86

The Commons: Gerard Kennedy has some questions

Given his new penchant for holding the government to account, Kennedy could almost be mistaken for a member of the NDP


 

The Commons: Gerard Kennedy has some questionsThe Scene. The Prime Minister was pleading humble competence, all shrugs and up-turned palms. But then Michael Ignatieff, having tried his first two questions in French, had to go and repeat his accusations in English.

“Mr. Speaker, Canadians should be able to count on their government to help them find jobs no matter how they vote and no matter where they live, but instead we have a government that is using infrastructure money like a rewards program,” the Liberal leader alleged.

Mr. Ignatieff leaned forward and put his fingers together. The Conservatives groaned.

“Quebec’s unemployment rate is higher than the national average, yet Quebeckers are receiving the lowest per capita infrastructure funding in all of Canada,” he continued. “How does the Prime Minister explain this? How does he explain his own numbers?”

Turns out he explains it quite simply.

“Mr. Speaker,” Mr. Harper reported, “of course, that is completely false.”

“Your numbers!” a Liberal cried in confusion.

And soon enough, Mr. Harper’s pointy finger was back out, poking a hole in the air before him.

“We are working with provincial and territorial governments across the country and of course there will be a more or less rough per capita distribution on all of these programs,” he ventured. “The fact of the matter is 7,500 projects have been identified, 4,000 that are under way. Rather than flailing around trying to come up with excuses for an unnecessary and wasteful election the leader of the opposition and his party should be supporting the economic action plan, should be supporting these projects in Quebec and all across this country.”

Perhaps he should. But then he already did. And now it’s Jack Layton’s turn to carry that load.

Next it was Marlene Jennings’ turn, the Liberal rising to show-off a jacket that featured no less than four zippers. So far as she could tell, the government was steadfastly avoiding full disclosure of its ways and means. John Baird rose to dismiss this concern. Ms. Jennings rose to suggest he was not answering her question.

“Where’s Denis?” begged one Conservative. “We want Denis.”

Mr. Baird stood and begged for sanity. “Mr. Speaker,” the Transport Minister declared, “we have put aside partisan politics and are working very well with every provincial government.”

The Liberals found this particularly hilarious.

All was mere preamble though to another airing of Gerard Kennedy’s grievances.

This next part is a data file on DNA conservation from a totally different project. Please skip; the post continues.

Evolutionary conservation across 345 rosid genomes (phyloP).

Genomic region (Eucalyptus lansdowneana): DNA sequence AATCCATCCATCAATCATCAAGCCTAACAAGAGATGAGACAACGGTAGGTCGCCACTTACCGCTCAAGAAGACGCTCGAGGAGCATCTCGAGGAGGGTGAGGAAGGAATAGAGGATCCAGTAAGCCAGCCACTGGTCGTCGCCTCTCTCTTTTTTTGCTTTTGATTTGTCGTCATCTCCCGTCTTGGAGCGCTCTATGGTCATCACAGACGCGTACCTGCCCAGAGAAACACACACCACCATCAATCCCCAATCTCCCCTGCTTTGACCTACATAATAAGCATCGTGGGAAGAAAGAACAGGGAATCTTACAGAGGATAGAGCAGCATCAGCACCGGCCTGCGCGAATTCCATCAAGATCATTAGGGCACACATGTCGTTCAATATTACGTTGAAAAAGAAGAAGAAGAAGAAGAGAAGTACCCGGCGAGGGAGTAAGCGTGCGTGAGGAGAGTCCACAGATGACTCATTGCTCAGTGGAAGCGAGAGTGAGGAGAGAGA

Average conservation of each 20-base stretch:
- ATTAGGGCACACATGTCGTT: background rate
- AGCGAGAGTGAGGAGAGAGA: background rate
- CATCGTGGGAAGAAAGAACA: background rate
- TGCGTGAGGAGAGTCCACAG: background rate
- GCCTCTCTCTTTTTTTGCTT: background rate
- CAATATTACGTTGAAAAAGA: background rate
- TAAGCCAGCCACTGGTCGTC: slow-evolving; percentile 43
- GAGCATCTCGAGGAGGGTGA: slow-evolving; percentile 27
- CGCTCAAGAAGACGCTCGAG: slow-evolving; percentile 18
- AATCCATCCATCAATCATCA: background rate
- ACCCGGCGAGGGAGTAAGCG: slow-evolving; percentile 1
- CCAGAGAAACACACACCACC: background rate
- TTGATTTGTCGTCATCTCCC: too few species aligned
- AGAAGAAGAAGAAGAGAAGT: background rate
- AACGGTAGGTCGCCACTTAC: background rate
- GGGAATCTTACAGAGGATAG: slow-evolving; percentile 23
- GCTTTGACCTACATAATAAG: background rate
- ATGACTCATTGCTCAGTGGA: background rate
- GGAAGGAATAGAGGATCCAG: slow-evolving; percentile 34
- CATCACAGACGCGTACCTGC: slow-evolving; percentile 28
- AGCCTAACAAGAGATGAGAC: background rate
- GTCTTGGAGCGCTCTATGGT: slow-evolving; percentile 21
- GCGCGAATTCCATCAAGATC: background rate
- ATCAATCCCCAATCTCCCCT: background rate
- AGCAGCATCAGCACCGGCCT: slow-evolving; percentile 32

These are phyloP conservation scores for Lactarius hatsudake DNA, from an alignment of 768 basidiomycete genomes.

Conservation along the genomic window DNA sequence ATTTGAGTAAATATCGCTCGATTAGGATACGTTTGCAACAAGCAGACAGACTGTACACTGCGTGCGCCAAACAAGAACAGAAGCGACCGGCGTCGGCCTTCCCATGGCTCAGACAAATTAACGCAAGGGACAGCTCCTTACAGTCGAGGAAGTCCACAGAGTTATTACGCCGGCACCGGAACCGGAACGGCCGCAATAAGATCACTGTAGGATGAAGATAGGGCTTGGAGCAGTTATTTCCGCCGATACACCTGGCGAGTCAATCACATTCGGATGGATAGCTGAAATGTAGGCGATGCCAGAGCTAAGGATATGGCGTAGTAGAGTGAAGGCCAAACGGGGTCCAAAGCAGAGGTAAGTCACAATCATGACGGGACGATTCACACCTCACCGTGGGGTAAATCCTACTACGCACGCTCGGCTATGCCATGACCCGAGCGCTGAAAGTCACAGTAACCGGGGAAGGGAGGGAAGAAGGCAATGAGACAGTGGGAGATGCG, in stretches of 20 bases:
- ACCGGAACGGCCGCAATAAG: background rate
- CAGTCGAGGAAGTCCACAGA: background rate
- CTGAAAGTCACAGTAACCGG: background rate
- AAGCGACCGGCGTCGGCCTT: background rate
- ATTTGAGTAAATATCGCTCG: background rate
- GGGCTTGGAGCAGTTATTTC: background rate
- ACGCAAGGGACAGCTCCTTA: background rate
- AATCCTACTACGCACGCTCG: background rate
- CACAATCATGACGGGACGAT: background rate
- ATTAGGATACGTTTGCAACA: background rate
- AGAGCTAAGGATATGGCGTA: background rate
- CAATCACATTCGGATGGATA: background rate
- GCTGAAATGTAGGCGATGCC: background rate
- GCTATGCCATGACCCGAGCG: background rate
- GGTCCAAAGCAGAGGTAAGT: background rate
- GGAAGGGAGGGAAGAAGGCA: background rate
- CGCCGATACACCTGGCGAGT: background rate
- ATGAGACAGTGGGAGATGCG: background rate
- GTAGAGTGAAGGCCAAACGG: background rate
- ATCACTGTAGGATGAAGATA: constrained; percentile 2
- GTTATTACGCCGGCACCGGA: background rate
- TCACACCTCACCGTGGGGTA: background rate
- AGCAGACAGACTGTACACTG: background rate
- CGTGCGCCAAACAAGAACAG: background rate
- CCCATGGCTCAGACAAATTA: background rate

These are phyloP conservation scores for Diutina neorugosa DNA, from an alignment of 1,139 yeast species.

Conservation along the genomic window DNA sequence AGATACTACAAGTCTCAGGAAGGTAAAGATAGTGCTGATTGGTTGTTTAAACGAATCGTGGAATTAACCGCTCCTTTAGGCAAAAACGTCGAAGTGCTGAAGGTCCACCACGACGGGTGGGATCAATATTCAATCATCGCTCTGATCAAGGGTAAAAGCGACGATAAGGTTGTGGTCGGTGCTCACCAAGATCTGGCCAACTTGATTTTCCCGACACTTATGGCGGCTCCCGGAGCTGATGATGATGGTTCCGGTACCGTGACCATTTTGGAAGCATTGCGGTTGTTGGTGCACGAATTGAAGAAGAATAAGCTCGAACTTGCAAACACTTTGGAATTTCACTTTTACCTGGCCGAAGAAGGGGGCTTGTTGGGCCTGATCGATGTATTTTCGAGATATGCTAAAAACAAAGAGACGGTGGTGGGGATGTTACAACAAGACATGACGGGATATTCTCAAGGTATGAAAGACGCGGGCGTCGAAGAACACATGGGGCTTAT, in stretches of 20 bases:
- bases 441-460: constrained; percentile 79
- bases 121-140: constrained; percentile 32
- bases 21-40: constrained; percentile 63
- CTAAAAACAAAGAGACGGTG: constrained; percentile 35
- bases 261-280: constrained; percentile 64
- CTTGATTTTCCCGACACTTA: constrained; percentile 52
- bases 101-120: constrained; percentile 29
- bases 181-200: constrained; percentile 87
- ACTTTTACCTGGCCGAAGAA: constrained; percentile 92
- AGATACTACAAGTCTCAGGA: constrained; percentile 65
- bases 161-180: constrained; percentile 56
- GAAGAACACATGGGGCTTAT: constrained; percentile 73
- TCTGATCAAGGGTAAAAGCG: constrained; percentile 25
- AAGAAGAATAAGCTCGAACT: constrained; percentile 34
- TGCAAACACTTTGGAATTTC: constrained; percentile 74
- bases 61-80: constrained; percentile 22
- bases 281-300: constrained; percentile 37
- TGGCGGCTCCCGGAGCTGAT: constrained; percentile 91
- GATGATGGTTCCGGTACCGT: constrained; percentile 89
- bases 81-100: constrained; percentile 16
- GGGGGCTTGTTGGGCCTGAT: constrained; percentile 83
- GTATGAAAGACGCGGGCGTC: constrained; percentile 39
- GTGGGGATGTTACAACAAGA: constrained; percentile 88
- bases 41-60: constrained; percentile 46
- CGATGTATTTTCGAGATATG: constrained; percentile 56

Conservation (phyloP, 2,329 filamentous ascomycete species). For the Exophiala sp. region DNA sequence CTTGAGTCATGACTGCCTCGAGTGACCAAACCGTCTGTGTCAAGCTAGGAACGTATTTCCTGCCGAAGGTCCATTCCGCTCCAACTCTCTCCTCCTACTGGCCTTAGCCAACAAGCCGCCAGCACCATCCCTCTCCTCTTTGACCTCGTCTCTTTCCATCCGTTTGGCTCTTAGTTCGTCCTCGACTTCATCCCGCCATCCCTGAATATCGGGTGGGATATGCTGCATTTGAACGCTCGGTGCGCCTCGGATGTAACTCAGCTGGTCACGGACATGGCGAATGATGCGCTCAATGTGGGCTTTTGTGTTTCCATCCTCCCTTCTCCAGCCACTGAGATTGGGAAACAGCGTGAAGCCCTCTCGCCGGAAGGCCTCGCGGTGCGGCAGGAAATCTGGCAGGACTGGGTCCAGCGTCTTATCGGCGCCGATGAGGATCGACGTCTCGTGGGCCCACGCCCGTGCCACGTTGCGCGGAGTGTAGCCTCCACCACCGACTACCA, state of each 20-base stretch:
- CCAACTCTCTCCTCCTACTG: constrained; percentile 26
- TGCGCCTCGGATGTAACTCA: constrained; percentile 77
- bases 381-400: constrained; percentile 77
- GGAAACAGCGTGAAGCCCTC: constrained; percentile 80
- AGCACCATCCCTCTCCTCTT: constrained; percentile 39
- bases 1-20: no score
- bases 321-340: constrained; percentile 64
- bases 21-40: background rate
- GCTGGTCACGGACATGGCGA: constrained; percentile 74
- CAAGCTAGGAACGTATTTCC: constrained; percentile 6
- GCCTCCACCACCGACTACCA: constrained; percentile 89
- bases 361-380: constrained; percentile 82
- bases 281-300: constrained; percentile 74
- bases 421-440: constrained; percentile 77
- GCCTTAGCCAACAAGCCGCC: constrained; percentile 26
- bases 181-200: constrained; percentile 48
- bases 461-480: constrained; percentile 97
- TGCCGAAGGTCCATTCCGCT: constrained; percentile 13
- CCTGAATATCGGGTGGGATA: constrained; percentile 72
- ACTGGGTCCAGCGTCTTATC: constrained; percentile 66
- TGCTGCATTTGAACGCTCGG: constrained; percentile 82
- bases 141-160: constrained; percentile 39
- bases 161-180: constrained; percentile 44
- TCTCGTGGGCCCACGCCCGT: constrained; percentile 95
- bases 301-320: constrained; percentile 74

Previous to perhaps two weeks ago, Mr. Kennedy was most famous for having shifted the balance of power to Stéphane Dion at the surreal Liberal leadership convention of 2006. As you might’ve noticed, this did not work out particularly well for anyone, save perhaps Stephen Harper.

But here is Mr. Kennedy now, looking into things, doing research, adding and subtracting large numbers, carrying the one and generally making it his job to hold the government to account on a daily basis. And such is the current state of things that such stuff has seemed no less than revolutionary. Indeed, if you weren’t paying sufficient attention, you might assume Mr. Kennedy was a member of the NDP caucus.

“Mr. Speaker, yesterday the Prime Minister forgot a few things when he was bragging in New Brunswick about how he was looking after the economy,” Kennedy offered today with his first effort. “He forgot to tell Canadians that he was really just looking after himself, how he gave his own MPs in New Brunswick an average of 44% more in grants than opposition ridings in the province. Would the Prime Minister care to confirm to Canadians today what Mr. Landon, now a former candidate in Markham, has already made public—that Conservative ridings get more than other ridings and that the only jobs the government is interested in are jobs for themselves?”

The Prime Minister would not. In his place, Mr. Baird boasted of the government’s fine work in Mr. Landon’s former riding.

Mr. Kennedy was unimpressed with this response, and with volume and force befitting his surname, he stepped up his prosecution.

“Mr. Speaker, if that minister had the courage to actually put the numbers out, we could tell how he is letting down Canadians right across the country. If the Prime Minister was not so nailed to his chair, he would stand up and say how it is fair that some Canadians are punished for not voting for him,” he yelled, not bothering to intake air between words.

“The Prime Minister gave his six MPs in New Brunswick $18.5 million more on average than the other ridings in the province at the expense of the families that are unemployed in the province of New Brunswick,” he continued, his face turning an impressive shade of maroon. “He made sure his people were four out of the top five. Why should Canadians anywhere in Canada trust him to look after their interests?”

His Liberal mates stood to applaud his performance.

“Mr. Speaker,” observed Mr. Baird, “there is a lot of bluster.”

Coming from the Transport Minister, there is perhaps no higher compliment.

The Stats. The economy, 11 questions. Forestry, seven questions. Employment, four questions. Taxation, three questions. Afghanistan, immigration, government interference and crown assets, two questions. The Philippines, farmers, seniors, the auto industry and sports, one question each.

Stephen Harper and John Baird, seven answers each. Stockwell Day, six answers. Diane Finley, three answers. Jean-Pierre Blackburn, Peter MacKay, Jason Kenney, James Moore and Tony Clement, two answers each. Jim Flaherty, Gary Goodyear, Bev Oda, Gerry Ritz and Josee Verner, one answer each.


 

Comments are closed.